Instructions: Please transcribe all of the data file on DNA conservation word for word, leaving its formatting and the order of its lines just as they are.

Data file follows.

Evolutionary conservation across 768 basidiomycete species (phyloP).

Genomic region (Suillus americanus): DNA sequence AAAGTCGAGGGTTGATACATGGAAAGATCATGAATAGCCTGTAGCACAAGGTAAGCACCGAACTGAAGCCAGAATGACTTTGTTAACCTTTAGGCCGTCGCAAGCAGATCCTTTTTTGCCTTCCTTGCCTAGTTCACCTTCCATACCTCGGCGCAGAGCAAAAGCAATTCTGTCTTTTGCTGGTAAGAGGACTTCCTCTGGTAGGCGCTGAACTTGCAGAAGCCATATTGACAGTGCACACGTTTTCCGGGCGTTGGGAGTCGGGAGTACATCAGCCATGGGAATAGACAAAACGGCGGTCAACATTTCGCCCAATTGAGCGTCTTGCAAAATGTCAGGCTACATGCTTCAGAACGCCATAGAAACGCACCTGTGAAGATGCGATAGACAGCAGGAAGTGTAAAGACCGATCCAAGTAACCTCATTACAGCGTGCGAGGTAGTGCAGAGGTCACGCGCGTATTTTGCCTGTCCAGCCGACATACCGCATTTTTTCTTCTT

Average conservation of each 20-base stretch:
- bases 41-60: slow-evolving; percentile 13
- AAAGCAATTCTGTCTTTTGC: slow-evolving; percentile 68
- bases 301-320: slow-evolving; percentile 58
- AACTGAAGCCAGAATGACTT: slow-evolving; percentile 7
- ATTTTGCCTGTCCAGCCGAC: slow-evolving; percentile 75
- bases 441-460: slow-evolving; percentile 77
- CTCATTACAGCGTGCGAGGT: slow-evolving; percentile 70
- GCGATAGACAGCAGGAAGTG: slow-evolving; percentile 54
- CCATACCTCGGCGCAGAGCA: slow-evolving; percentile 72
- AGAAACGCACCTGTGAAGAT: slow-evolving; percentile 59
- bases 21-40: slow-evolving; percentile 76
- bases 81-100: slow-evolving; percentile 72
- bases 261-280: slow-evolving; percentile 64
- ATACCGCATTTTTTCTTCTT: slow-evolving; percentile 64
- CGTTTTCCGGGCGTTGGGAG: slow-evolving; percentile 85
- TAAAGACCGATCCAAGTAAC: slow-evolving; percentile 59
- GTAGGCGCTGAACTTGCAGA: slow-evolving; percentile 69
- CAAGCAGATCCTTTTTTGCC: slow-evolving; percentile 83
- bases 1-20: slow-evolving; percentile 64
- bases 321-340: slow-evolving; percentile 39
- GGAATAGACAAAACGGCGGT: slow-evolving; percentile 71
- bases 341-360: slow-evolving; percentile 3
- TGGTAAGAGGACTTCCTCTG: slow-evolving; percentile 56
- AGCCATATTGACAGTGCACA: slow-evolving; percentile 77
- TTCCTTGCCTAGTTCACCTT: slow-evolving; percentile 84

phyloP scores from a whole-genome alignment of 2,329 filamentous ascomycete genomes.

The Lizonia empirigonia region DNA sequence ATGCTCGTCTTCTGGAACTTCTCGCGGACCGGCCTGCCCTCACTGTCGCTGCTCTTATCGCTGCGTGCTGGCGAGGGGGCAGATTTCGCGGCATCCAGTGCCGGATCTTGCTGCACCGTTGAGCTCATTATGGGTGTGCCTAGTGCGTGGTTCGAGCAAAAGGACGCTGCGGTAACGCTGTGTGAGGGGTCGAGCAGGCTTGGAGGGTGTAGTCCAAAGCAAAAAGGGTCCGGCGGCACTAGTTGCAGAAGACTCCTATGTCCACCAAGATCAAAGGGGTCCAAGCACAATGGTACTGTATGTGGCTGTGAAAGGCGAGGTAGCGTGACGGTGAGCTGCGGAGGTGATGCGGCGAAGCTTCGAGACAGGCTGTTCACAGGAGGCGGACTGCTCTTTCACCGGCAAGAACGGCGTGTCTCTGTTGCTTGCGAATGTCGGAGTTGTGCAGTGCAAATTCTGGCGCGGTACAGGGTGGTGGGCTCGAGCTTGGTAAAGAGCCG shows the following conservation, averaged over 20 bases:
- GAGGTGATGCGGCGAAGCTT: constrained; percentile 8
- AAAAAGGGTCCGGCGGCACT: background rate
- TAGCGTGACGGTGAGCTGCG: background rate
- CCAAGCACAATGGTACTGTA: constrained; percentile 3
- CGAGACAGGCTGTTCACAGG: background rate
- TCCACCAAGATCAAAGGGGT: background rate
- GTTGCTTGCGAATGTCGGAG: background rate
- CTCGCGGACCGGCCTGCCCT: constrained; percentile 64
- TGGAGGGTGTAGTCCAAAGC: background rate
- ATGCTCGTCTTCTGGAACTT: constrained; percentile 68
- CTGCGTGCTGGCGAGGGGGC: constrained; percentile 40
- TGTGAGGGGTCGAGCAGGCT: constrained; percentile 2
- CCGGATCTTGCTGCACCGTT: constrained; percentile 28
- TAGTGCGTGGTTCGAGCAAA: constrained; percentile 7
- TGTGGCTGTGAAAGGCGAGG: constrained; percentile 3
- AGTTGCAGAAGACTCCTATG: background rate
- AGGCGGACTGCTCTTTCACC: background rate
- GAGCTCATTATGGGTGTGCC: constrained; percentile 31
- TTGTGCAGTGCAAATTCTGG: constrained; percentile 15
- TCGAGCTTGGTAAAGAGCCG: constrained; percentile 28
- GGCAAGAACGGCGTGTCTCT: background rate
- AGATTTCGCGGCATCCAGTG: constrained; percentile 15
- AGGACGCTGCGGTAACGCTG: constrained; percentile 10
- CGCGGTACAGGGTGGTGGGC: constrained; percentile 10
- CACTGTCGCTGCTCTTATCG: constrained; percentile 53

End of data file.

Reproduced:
Evolutionary conservation across 768 basidiomycete species (phyloP).

Genomic region (Suillus americanus): DNA sequence AAAGTCGAGGGTTGATACATGGAAAGATCATGAATAGCCTGTAGCACAAGGTAAGCACCGAACTGAAGCCAGAATGACTTTGTTAACCTTTAGGCCGTCGCAAGCAGATCCTTTTTTGCCTTCCTTGCCTAGTTCACCTTCCATACCTCGGCGCAGAGCAAAAGCAATTCTGTCTTTTGCTGGTAAGAGGACTTCCTCTGGTAGGCGCTGAACTTGCAGAAGCCATATTGACAGTGCACACGTTTTCCGGGCGTTGGGAGTCGGGAGTACATCAGCCATGGGAATAGACAAAACGGCGGTCAACATTTCGCCCAATTGAGCGTCTTGCAAAATGTCAGGCTACATGCTTCAGAACGCCATAGAAACGCACCTGTGAAGATGCGATAGACAGCAGGAAGTGTAAAGACCGATCCAAGTAACCTCATTACAGCGTGCGAGGTAGTGCAGAGGTCACGCGCGTATTTTGCCTGTCCAGCCGACATACCGCATTTTTTCTTCTT

Average conservation of each 20-base stretch:
- bases 41-60: slow-evolving; percentile 13
- AAAGCAATTCTGTCTTTTGC: slow-evolving; percentile 68
- bases 301-320: slow-evolving; percentile 58
- AACTGAAGCCAGAATGACTT: slow-evolving; percentile 7
- ATTTTGCCTGTCCAGCCGAC: slow-evolving; percentile 75
- bases 441-460: slow-evolving; percentile 77
- CTCATTACAGCGTGCGAGGT: slow-evolving; percentile 70
- GCGATAGACAGCAGGAAGTG: slow-evolving; percentile 54
- CCATACCTCGGCGCAGAGCA: slow-evolving; percentile 72
- AGAAACGCACCTGTGAAGAT: slow-evolving; percentile 59
- bases 21-40: slow-evolving; percentile 76
- bases 81-100: slow-evolving; percentile 72
- bases 261-280: slow-evolving; percentile 64
- ATACCGCATTTTTTCTTCTT: slow-evolving; percentile 64
- CGTTTTCCGGGCGTTGGGAG: slow-evolving; percentile 85
- TAAAGACCGATCCAAGTAAC: slow-evolving; percentile 59
- GTAGGCGCTGAACTTGCAGA: slow-evolving; percentile 69
- CAAGCAGATCCTTTTTTGCC: slow-evolving; percentile 83
- bases 1-20: slow-evolving; percentile 64
- bases 321-340: slow-evolving; percentile 39
- GGAATAGACAAAACGGCGGT: slow-evolving; percentile 71
- bases 341-360: slow-evolving; percentile 3
- TGGTAAGAGGACTTCCTCTG: slow-evolving; percentile 56
- AGCCATATTGACAGTGCACA: slow-evolving; percentile 77
- TTCCTTGCCTAGTTCACCTT: slow-evolving; percentile 84

phyloP scores from a whole-genome alignment of 2,329 filamentous ascomycete genomes.

The Lizonia empirigonia region DNA sequence ATGCTCGTCTTCTGGAACTTCTCGCGGACCGGCCTGCCCTCACTGTCGCTGCTCTTATCGCTGCGTGCTGGCGAGGGGGCAGATTTCGCGGCATCCAGTGCCGGATCTTGCTGCACCGTTGAGCTCATTATGGGTGTGCCTAGTGCGTGGTTCGAGCAAAAGGACGCTGCGGTAACGCTGTGTGAGGGGTCGAGCAGGCTTGGAGGGTGTAGTCCAAAGCAAAAAGGGTCCGGCGGCACTAGTTGCAGAAGACTCCTATGTCCACCAAGATCAAAGGGGTCCAAGCACAATGGTACTGTATGTGGCTGTGAAAGGCGAGGTAGCGTGACGGTGAGCTGCGGAGGTGATGCGGCGAAGCTTCGAGACAGGCTGTTCACAGGAGGCGGACTGCTCTTTCACCGGCAAGAACGGCGTGTCTCTGTTGCTTGCGAATGTCGGAGTTGTGCAGTGCAAATTCTGGCGCGGTACAGGGTGGTGGGCTCGAGCTTGGTAAAGAGCCG shows the following conservation, averaged over 20 bases:
- GAGGTGATGCGGCGAAGCTT: constrained; percentile 8
- AAAAAGGGTCCGGCGGCACT: background rate
- TAGCGTGACGGTGAGCTGCG: background rate
- CCAAGCACAATGGTACTGTA: constrained; percentile 3
- CGAGACAGGCTGTTCACAGG: background rate
- TCCACCAAGATCAAAGGGGT: background rate
- GTTGCTTGCGAATGTCGGAG: background rate
- CTCGCGGACCGGCCTGCCCT: constrained; percentile 64
- TGGAGGGTGTAGTCCAAAGC: background rate
- ATGCTCGTCTTCTGGAACTT: constrained; percentile 68
- CTGCGTGCTGGCGAGGGGGC: constrained; percentile 40
- TGTGAGGGGTCGAGCAGGCT: constrained; percentile 2
- CCGGATCTTGCTGCACCGTT: constrained; percentile 28
- TAGTGCGTGGTTCGAGCAAA: constrained; percentile 7
- TGTGGCTGTGAAAGGCGAGG: constrained; percentile 3
- AGTTGCAGAAGACTCCTATG: background rate
- AGGCGGACTGCTCTTTCACC: background rate
- GAGCTCATTATGGGTGTGCC: constrained; percentile 31
- TTGTGCAGTGCAAATTCTGG: constrained; percentile 15
- TCGAGCTTGGTAAAGAGCCG: constrained; percentile 28
- GGCAAGAACGGCGTGTCTCT: background rate
- AGATTTCGCGGCATCCAGTG: constrained; percentile 15
- AGGACGCTGCGGTAACGCTG: constrained; percentile 10
- CGCGGTACAGGGTGGTGGGC: constrained; percentile 10
- CACTGTCGCTGCTCTTATCG: constrained; percentile 53